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Consider the inequality

$$ c_1\lg(n) \leq \lg(k) \leq c_2\lg(n),\text{ for } n \geq n_{0} $$

With $c_1,c_2,n_0 > 0$, $\lg(k) = \Theta(\lg(n))$

By deriving the actual relationship of $k$ with $n$, we have

$$ \Rightarrow 2^{c_1\lg(n)} \leq 2^{\lg(k)} \leq 2^{c_2\lg(n)}\\ \Rightarrow 2^{\lg(n^{c_1})} \leq 2^{\lg(k)} \leq 2^{\lg(n^{c_2})}\\ \Rightarrow n^{c_1} \leq k \leq n^{c_2} $$

If $c_1 \neq c_2$, is it still possible to provide tight bounds (e.g. Theta notation) for $k$ given that $k = \Omega(n^{c_1})$ and $k = O(n^{c_2})$?

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    $\begingroup$ No, nothing more precise than $\Omega(n^{c_1})$ and $O(n^{c_2})$. $\endgroup$ – Did Mar 1 '12 at 7:20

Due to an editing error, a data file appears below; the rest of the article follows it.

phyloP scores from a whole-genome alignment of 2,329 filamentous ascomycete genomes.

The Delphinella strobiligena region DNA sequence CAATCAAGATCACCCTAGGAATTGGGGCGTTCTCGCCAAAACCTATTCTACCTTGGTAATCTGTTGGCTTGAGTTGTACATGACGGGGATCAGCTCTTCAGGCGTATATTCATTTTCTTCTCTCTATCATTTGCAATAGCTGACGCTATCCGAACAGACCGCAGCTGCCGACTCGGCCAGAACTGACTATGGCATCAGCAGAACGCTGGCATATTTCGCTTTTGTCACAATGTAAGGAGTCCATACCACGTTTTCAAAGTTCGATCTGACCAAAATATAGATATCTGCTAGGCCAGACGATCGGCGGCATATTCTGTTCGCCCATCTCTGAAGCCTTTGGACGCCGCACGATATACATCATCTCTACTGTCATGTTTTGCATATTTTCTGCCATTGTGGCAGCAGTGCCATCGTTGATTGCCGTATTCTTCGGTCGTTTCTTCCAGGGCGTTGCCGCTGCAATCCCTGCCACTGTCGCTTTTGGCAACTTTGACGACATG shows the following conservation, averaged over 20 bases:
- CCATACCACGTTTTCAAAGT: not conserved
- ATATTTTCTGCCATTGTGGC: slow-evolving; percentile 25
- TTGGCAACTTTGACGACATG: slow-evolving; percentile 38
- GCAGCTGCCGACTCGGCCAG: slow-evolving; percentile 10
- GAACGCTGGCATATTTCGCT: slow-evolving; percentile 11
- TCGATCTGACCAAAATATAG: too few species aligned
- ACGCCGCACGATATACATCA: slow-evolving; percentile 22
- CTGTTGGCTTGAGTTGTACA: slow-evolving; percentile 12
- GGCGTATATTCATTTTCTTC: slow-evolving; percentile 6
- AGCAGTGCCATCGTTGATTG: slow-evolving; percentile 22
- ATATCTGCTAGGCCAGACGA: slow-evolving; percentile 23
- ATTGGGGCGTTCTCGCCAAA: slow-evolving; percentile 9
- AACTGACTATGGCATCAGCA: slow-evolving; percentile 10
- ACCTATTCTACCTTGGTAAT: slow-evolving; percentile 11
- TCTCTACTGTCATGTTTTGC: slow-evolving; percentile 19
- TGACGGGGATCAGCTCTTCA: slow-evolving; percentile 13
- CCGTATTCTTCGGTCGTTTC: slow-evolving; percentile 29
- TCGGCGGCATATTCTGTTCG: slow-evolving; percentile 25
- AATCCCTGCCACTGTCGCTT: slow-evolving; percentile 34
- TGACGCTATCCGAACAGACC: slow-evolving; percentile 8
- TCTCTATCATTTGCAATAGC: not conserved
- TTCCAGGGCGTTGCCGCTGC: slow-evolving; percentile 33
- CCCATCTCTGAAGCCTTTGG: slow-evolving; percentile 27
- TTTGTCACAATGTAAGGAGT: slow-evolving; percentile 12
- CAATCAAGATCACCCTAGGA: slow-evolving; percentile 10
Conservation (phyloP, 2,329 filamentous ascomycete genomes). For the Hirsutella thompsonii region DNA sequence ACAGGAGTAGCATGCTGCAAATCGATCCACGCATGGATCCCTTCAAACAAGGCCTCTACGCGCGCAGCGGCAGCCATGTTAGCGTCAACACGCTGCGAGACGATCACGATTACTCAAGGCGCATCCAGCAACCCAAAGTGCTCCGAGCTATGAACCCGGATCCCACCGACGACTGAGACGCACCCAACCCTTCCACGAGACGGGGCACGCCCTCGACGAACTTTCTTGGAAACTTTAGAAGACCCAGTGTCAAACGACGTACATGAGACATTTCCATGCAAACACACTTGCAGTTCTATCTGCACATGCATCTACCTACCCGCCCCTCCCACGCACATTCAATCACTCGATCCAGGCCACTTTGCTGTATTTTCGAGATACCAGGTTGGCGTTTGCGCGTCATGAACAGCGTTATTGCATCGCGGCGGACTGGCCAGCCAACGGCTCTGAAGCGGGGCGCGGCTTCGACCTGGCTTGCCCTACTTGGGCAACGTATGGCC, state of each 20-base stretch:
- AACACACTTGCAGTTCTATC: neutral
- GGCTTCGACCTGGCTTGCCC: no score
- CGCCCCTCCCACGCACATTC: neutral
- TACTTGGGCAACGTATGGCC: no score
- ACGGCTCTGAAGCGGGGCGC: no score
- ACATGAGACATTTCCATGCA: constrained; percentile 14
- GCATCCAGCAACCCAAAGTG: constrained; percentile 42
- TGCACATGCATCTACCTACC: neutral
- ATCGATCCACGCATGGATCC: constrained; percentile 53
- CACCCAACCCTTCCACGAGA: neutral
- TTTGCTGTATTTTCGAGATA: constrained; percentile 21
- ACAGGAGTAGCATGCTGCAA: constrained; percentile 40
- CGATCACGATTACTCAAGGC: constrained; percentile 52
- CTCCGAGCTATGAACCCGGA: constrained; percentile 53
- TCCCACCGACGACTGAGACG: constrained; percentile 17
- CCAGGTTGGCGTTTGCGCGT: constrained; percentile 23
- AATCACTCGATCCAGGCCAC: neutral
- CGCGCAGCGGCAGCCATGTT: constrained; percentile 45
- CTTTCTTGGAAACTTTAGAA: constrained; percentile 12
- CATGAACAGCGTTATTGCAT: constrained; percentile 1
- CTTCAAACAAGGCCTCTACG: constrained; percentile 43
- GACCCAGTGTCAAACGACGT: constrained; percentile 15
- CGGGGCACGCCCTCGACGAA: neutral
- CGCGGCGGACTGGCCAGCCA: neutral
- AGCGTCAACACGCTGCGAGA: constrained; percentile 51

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Consider $n$, $n^2$ and $n^3$.

We have that $\log n^2 = \theta(\log n)$ but, $n^2 \neq \theta(n^3)$ and $n^2 \neq \theta(n)$.

Does that answer your question?

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  • $\begingroup$ yes, I think cases where $lg(k) = \Theta(lg(n)) \Rightarrow k = \Theta(n)$ are only rare and must not be used for generalization. $\endgroup$ – edgar Mar 1 '12 at 7:25

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